The Student News Site of Tarrant County College

The Collegian

The Student News Site of Tarrant County College

The Collegian

The Student News Site of Tarrant County College

The Collegian

Movie Review-Love and Other Drugs

By Joshua Knopp/entertainment editor

Layers within a film are normally a good thing, but Love and Other Drugs is really a handful of movies playing out a debilitating identity crisis.

Set in 1996 to chronicle the rise of Zoloft and Viagra, the movie follows Jamie Randall (Jake Gyllenhaal) in his romantic endeavors with Maggie Murdock (Anne Hathaway), who suffers from early-onset Parkinson’s disease.

The film begins as a romance, introducing Gyllenhaal and Hathaway as blatant stock characters whose one-night stand develops into a relationship. Save the over-aggressive nudity, this film features nothing of note and is rather predictable.

But with any mainstream romance comes comedy. Josh Randall (Josh Gad) steps in as a millionaire who inexplicably sleeps on his brother’s couch and adds flavor as yet another stock character. This film is basically just a bridge between scenes of over-aggressive nudity.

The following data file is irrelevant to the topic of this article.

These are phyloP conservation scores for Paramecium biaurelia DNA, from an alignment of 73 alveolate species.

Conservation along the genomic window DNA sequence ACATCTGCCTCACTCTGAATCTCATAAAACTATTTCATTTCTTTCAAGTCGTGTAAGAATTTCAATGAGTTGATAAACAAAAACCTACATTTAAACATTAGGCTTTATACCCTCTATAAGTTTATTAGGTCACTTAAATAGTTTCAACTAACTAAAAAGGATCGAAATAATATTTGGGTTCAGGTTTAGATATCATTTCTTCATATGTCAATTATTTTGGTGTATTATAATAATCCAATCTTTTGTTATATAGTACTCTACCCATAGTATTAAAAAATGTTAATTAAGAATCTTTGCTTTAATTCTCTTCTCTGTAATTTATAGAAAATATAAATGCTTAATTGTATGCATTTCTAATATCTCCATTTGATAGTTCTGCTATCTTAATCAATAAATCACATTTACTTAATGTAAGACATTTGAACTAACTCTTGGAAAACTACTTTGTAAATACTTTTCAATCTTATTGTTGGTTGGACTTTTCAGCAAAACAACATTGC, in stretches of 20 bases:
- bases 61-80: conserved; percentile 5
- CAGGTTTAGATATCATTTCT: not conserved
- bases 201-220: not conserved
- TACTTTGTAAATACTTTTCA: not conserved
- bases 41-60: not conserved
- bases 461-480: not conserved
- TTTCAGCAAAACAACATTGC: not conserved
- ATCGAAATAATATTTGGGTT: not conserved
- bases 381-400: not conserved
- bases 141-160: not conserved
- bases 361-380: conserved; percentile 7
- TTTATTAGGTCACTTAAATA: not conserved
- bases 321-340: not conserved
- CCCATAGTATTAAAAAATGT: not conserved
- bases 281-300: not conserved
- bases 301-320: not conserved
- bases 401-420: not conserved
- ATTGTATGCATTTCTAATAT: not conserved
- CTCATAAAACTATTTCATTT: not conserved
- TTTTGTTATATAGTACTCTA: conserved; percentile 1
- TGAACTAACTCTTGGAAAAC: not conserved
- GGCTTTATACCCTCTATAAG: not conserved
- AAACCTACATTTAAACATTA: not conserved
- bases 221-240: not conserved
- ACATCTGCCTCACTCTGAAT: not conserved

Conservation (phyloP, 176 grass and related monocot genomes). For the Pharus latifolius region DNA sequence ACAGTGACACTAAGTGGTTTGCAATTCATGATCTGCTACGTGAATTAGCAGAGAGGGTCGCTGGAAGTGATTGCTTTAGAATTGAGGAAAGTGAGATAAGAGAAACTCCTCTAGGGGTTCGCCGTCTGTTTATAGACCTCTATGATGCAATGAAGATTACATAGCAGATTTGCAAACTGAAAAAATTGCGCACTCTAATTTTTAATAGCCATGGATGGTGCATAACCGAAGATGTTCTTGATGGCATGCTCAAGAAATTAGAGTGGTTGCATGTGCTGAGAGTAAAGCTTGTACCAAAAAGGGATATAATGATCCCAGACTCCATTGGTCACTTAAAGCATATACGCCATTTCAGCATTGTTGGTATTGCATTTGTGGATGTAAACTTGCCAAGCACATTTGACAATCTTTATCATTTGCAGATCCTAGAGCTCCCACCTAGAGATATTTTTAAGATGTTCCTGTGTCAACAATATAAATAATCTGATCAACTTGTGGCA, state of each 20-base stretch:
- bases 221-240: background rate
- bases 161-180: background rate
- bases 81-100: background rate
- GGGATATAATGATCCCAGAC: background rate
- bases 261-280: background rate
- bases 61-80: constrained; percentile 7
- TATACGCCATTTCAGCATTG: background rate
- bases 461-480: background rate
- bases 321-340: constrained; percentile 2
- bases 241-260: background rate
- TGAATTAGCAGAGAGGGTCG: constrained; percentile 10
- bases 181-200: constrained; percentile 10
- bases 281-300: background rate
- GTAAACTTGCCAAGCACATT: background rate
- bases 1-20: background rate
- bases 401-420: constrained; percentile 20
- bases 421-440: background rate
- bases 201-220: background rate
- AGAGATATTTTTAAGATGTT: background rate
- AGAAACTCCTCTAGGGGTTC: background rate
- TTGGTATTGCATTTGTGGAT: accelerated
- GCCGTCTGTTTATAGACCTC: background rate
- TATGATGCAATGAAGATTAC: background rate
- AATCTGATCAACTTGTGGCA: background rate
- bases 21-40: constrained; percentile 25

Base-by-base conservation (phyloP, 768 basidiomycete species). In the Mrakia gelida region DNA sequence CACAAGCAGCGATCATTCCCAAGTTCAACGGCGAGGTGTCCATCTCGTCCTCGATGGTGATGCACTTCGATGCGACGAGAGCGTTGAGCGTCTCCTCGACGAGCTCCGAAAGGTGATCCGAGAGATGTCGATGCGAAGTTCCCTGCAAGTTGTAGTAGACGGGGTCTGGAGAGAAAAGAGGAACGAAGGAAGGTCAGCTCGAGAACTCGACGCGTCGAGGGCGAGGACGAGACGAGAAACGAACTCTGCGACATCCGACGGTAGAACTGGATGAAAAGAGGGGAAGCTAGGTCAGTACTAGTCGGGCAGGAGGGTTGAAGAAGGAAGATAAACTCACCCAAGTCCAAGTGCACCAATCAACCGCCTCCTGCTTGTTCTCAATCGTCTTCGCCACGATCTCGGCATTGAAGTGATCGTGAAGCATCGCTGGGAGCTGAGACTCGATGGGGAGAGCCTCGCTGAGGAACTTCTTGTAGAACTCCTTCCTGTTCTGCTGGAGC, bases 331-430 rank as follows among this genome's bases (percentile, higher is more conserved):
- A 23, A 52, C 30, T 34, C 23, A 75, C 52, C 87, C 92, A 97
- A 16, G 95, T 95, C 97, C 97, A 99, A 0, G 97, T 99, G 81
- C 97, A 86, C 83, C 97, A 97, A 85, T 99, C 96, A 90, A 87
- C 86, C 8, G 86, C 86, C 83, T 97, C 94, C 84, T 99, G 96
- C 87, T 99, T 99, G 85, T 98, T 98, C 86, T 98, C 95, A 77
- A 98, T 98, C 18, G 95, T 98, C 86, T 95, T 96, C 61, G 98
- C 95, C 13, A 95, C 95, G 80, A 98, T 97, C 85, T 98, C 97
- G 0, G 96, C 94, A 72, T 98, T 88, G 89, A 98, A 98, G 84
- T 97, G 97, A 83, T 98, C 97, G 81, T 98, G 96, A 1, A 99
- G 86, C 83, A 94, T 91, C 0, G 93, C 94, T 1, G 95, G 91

With any mainstream romance also comes drama. Hathaway’s disease provides most of the drama, putting a strain and apparent time limit on her relationship with Gyllenhaal. Like the comedy, this film also yields to romance and feeds into its predictability.

But while romance, comedy and drama can all exist in the same scene, Love and Other Drugs throws period piece into the mix of genres. Gyllenhaal’s character is a salesman for Pfizer, the pharmaceutical company behind Zoloft and Viagra. This film comes complete with a partner (Oliver Platt), a rival (Gabriel Macht) and a doctor (Hank Azaria) but is fresh and intriguing in spite of this. 

The period piece aspect of Love and Other Drugs effectively topples a card pyramid of other aspects. The movie just can’t be everything it wants to be at the same time. It jerks from romantic comedy to period piece to romantic comedy to drama to romantic comedy to period piece to drama to an extremely uninspired voiceover finish.

The instability of tone and genre cripple the film. Audiences are bound to like certain parts of it and sleep through others. Whatever aspect particular audience members appreciate, they can find better movies.

Final take: A movie with multiple personalities

Those who would enjoy it: Jake Gyllenhaal fans, Anne Hathaway fans

Donate to The Collegian

Your donation will support the student journalists of Tarrant County College. Your contribution will allow us to purchase equipment and cover our annual website hosting costs.

More to Discover
Donate to The Collegian